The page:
It’s an iconic facility made famous by Hollywood movies like Contact and Goldeneye.
Critical for numerous deep-space observations such as the search for exotic cosmic objects and events like pulsars and bursts of radio waves, it’s also linked with the SETI project (Search for Extraterrestrial Intelligence), scanning the sky for potential radio transmissions from intelligent beings.
We’re speaking, of course, about the famed Arecibo Observatory in Puerto Rico — a massive platform that has served as one of earth’s most important lenses for more than 50 years.
But this week, something went wrong. A structural cable failed, punching a hole in the facility’s giant reflector dish, The Verge reported, putting hundreds of research projects on hold.
Operators say the overall facility is mostly fine, but they’re working to figure out exactly what went wrong.
According to Space News, the cable weighed about 30 kilograms (about 66 pounds) per meter, and more than 200 meters of cable fell onto the dish.
“The majority of that primary reflector is in good shape, but our focus is really making sure that the platform has the structural stability needed to operate in the near future,” Francisco Cordova, the director of the observatory at the University of Central Florida, said during a press call.
Early Monday morning, one of the cables that helps to keep a large metal platform in place over the observatory detached. The end of the cable slipped out of one of its sockets, causing the three-inch-wide cord to fall to the ground, The Verge reported.
The incident destroyed about 250 panels that comprise the main reflector dish, creating a 100-foot-long gap in the structure.
The accident also slightly damaged panels on the large Gregorian dome above the observatory, a white golf ball-shaped structure that houses reflectors that help direct the facility’s observations of the sky, The Verge reported.
Photos of the damage make it seem particularly nasty, but Arecibo’s main reflector dish is comprised of 40,000 panels — making the overall destruction very small. Still, the observatory cannot operate at full capacity in the meantime.
Normally, Arecibo is up and running 24/7, with observations typically taking place between 3 pm and 7 am each day, according to Cordova. UCF sent a note out to all of Arecibo’s users, notifying them that observations have been put on hold for at least a two-week period, The Verge reported.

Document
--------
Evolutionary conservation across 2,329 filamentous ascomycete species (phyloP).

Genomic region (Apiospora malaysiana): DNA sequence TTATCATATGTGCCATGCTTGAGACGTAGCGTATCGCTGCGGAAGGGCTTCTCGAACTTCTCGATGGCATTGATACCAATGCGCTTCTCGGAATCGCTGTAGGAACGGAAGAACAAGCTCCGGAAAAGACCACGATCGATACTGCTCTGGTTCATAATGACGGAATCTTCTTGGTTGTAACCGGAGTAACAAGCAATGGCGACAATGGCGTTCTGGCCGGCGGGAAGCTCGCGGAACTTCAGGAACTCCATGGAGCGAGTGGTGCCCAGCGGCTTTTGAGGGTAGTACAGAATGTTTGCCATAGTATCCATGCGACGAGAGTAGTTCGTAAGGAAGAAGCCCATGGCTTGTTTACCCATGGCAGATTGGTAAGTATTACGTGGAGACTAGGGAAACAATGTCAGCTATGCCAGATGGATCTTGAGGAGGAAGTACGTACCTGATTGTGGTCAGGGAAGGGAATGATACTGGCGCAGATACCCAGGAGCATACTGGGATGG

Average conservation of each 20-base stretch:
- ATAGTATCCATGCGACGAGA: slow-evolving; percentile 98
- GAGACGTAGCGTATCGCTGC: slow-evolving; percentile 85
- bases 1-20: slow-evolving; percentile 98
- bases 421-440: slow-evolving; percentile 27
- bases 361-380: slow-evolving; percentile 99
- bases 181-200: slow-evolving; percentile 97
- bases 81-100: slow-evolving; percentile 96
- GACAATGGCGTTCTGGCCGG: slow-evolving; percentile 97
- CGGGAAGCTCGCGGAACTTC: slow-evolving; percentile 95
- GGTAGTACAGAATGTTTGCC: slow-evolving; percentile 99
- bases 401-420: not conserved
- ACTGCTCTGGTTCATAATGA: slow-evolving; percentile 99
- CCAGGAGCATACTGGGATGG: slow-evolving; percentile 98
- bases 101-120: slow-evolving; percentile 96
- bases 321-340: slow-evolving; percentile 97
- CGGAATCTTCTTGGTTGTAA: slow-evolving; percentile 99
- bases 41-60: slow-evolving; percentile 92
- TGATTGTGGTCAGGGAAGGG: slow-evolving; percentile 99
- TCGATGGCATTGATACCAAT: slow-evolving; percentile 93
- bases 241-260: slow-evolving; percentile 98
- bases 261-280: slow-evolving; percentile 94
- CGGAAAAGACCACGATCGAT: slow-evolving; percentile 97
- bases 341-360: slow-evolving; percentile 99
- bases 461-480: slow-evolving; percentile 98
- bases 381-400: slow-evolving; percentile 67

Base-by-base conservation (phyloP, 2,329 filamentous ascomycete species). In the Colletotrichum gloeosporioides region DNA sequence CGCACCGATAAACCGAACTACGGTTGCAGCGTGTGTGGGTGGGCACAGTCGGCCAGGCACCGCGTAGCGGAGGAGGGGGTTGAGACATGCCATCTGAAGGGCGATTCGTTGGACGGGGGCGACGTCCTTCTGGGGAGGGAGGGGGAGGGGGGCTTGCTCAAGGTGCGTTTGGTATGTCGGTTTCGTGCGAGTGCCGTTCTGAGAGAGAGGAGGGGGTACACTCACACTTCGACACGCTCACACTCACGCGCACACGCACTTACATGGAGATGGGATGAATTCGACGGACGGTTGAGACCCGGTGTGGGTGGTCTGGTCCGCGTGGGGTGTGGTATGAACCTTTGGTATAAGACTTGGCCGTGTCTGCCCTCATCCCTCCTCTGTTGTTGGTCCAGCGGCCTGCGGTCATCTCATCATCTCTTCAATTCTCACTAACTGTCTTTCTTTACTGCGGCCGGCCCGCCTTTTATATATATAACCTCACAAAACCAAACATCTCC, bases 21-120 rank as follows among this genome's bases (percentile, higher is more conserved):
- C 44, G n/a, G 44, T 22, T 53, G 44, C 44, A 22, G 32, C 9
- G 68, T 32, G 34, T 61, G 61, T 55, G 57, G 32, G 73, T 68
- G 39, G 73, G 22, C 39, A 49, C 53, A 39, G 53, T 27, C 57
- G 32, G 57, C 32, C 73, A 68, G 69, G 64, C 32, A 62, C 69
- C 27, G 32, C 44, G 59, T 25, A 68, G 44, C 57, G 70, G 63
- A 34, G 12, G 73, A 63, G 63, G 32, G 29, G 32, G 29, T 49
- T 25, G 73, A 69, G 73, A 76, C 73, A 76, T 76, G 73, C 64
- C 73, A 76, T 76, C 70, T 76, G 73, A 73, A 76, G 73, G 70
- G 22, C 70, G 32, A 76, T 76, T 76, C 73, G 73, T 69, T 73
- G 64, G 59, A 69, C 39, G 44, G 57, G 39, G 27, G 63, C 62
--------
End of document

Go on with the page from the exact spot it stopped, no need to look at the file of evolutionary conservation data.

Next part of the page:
However, the team doesn’t know how long it will take to repair the damage — or how much it’s going to cost. The Arecibo Observatory is funded through the National Science Foundation.
Right now, the operators at UCF are launching an investigation into the incident, as they still don’t know why the cable snapped.
“This was certainly an unprecedented event,” Cordova said. “These cables are expected to last at least for another 15, 20 years at the minimum.”
Arecibo has also weathered a lot of storms — both figuratively and literally — these last few years, and UCF is confident that this will only be a small delay, The Verge reported.
“We are a pretty resilient bunch … I think we’ve proven that after the impact of Hurricane Maria,” Cordova said. “We’ve been kind of tested again with some earthquakes and then tested again with this pandemic and now, it’s just another bump in the road.”
Constructed in 1963, the Arecibo Observatory was the world’s largest telescope of its kind, Inverse online reported.
Its reign as the biggest only ended in 2016 when China built the FAST radio telescope. Arecibo has a 1,000-foot long dish that spans over 20 acres.
Its sheer size makes for more accurate, sensitive observations of the cosmos — and has made it famous in pop culture.
The observatory was featured in Carl Sagan’s novel Contact, the 1995 Bond movie Goldeneye, and an image of pulse waves captured by Arecibo made the album cover for Joy Division’s Unknown Pleasures.
Anne Virkki is a research scientist at the Arecibo Observatory and serves as the leader of the Planetary Radar Science Group. She’s been using the telescope to observe 100 to 200 near-Earth objects a year and determine their chances of hitting Earth.
“All observations are down right now,” Virkki tells Inverse. “There are no other facilities that could be used.”